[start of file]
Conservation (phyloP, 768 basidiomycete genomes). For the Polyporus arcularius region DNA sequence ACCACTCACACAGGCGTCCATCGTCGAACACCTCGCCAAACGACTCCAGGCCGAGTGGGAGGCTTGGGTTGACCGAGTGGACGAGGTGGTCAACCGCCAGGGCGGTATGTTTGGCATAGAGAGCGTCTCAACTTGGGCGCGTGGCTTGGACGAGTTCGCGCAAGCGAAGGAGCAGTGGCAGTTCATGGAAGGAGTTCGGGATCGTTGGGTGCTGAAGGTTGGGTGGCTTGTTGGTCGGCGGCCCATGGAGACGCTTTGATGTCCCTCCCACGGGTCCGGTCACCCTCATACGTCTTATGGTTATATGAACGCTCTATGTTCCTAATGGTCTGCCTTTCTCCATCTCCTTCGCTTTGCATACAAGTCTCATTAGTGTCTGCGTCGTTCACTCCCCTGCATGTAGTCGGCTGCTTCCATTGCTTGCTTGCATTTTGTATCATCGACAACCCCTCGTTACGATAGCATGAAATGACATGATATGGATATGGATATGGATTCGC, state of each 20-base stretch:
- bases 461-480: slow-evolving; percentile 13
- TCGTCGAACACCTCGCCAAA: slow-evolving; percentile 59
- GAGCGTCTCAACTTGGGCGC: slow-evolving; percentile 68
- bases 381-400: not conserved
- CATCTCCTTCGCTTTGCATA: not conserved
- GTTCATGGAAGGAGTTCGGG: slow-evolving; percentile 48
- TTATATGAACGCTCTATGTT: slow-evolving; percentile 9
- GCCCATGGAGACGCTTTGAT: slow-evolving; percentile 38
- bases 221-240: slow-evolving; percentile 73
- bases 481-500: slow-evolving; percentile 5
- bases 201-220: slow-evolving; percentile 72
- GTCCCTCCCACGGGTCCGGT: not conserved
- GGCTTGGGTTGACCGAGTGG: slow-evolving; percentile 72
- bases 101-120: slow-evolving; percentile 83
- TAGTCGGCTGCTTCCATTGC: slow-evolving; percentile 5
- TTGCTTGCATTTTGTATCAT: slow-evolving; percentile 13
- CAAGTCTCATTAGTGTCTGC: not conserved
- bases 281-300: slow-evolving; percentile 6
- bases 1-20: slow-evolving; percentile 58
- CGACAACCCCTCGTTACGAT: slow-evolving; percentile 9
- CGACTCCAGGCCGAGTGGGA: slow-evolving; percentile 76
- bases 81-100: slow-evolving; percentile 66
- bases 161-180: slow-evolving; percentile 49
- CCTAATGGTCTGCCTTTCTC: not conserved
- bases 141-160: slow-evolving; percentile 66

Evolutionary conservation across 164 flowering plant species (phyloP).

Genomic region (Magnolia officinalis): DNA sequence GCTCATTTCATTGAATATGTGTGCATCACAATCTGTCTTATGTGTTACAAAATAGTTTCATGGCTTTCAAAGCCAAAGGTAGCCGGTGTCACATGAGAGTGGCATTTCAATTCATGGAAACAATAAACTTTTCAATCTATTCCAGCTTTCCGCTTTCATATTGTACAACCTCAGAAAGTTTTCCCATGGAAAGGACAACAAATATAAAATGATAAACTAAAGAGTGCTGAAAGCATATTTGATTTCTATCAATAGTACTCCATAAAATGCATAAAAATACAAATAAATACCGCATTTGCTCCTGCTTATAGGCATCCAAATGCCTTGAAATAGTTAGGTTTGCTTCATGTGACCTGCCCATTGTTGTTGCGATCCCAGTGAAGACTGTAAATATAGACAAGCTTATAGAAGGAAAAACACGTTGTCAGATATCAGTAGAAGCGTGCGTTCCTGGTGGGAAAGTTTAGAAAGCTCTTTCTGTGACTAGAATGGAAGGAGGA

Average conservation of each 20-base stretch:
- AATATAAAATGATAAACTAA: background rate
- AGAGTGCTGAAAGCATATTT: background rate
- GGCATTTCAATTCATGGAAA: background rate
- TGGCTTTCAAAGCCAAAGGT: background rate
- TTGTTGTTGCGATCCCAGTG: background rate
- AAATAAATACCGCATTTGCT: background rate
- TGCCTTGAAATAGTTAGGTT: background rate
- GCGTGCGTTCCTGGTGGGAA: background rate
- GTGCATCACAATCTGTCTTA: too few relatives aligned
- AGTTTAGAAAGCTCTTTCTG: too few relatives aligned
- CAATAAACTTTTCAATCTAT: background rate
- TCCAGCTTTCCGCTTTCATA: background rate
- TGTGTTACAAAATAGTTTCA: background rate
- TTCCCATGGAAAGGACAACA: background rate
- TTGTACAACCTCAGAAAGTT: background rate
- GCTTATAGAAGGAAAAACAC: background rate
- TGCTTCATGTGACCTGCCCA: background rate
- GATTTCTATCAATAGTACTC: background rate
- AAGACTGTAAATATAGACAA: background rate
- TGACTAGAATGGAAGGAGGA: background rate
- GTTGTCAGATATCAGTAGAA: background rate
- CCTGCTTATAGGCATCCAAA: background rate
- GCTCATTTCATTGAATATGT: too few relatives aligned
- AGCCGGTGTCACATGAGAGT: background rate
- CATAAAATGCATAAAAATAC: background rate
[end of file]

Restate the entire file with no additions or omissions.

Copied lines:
Conservation (phyloP, 768 basidiomycete genomes). For the Polyporus arcularius region DNA sequence ACCACTCACACAGGCGTCCATCGTCGAACACCTCGCCAAACGACTCCAGGCCGAGTGGGAGGCTTGGGTTGACCGAGTGGACGAGGTGGTCAACCGCCAGGGCGGTATGTTTGGCATAGAGAGCGTCTCAACTTGGGCGCGTGGCTTGGACGAGTTCGCGCAAGCGAAGGAGCAGTGGCAGTTCATGGAAGGAGTTCGGGATCGTTGGGTGCTGAAGGTTGGGTGGCTTGTTGGTCGGCGGCCCATGGAGACGCTTTGATGTCCCTCCCACGGGTCCGGTCACCCTCATACGTCTTATGGTTATATGAACGCTCTATGTTCCTAATGGTCTGCCTTTCTCCATCTCCTTCGCTTTGCATACAAGTCTCATTAGTGTCTGCGTCGTTCACTCCCCTGCATGTAGTCGGCTGCTTCCATTGCTTGCTTGCATTTTGTATCATCGACAACCCCTCGTTACGATAGCATGAAATGACATGATATGGATATGGATATGGATTCGC, state of each 20-base stretch:
- bases 461-480: slow-evolving; percentile 13
- TCGTCGAACACCTCGCCAAA: slow-evolving; percentile 59
- GAGCGTCTCAACTTGGGCGC: slow-evolving; percentile 68
- bases 381-400: not conserved
- CATCTCCTTCGCTTTGCATA: not conserved
- GTTCATGGAAGGAGTTCGGG: slow-evolving; percentile 48
- TTATATGAACGCTCTATGTT: slow-evolving; percentile 9
- GCCCATGGAGACGCTTTGAT: slow-evolving; percentile 38
- bases 221-240: slow-evolving; percentile 73
- bases 481-500: slow-evolving; percentile 5
- bases 201-220: slow-evolving; percentile 72
- GTCCCTCCCACGGGTCCGGT: not conserved
- GGCTTGGGTTGACCGAGTGG: slow-evolving; percentile 72
- bases 101-120: slow-evolving; percentile 83
- TAGTCGGCTGCTTCCATTGC: slow-evolving; percentile 5
- TTGCTTGCATTTTGTATCAT: slow-evolving; percentile 13
- CAAGTCTCATTAGTGTCTGC: not conserved
- bases 281-300: slow-evolving; percentile 6
- bases 1-20: slow-evolving; percentile 58
- CGACAACCCCTCGTTACGAT: slow-evolving; percentile 9
- CGACTCCAGGCCGAGTGGGA: slow-evolving; percentile 76
- bases 81-100: slow-evolving; percentile 66
- bases 161-180: slow-evolving; percentile 49
- CCTAATGGTCTGCCTTTCTC: not conserved
- bases 141-160: slow-evolving; percentile 66

Evolutionary conservation across 164 flowering plant species (phyloP).

Genomic region (Magnolia officinalis): DNA sequence GCTCATTTCATTGAATATGTGTGCATCACAATCTGTCTTATGTGTTACAAAATAGTTTCATGGCTTTCAAAGCCAAAGGTAGCCGGTGTCACATGAGAGTGGCATTTCAATTCATGGAAACAATAAACTTTTCAATCTATTCCAGCTTTCCGCTTTCATATTGTACAACCTCAGAAAGTTTTCCCATGGAAAGGACAACAAATATAAAATGATAAACTAAAGAGTGCTGAAAGCATATTTGATTTCTATCAATAGTACTCCATAAAATGCATAAAAATACAAATAAATACCGCATTTGCTCCTGCTTATAGGCATCCAAATGCCTTGAAATAGTTAGGTTTGCTTCATGTGACCTGCCCATTGTTGTTGCGATCCCAGTGAAGACTGTAAATATAGACAAGCTTATAGAAGGAAAAACACGTTGTCAGATATCAGTAGAAGCGTGCGTTCCTGGTGGGAAAGTTTAGAAAGCTCTTTCTGTGACTAGAATGGAAGGAGGA

Average conservation of each 20-base stretch:
- AATATAAAATGATAAACTAA: background rate
- AGAGTGCTGAAAGCATATTT: background rate
- GGCATTTCAATTCATGGAAA: background rate
- TGGCTTTCAAAGCCAAAGGT: background rate
- TTGTTGTTGCGATCCCAGTG: background rate
- AAATAAATACCGCATTTGCT: background rate
- TGCCTTGAAATAGTTAGGTT: background rate
- GCGTGCGTTCCTGGTGGGAA: background rate
- GTGCATCACAATCTGTCTTA: too few relatives aligned
- AGTTTAGAAAGCTCTTTCTG: too few relatives aligned
- CAATAAACTTTTCAATCTAT: background rate
- TCCAGCTTTCCGCTTTCATA: background rate
- TGTGTTACAAAATAGTTTCA: background rate
- TTCCCATGGAAAGGACAACA: background rate
- TTGTACAACCTCAGAAAGTT: background rate
- GCTTATAGAAGGAAAAACAC: background rate
- TGCTTCATGTGACCTGCCCA: background rate
- GATTTCTATCAATAGTACTC: background rate
- AAGACTGTAAATATAGACAA: background rate
- TGACTAGAATGGAAGGAGGA: background rate
- GTTGTCAGATATCAGTAGAA: background rate
- CCTGCTTATAGGCATCCAAA: background rate
- GCTCATTTCATTGAATATGT: too few relatives aligned
- AGCCGGTGTCACATGAGAGT: background rate
- CATAAAATGCATAAAAATAC: background rate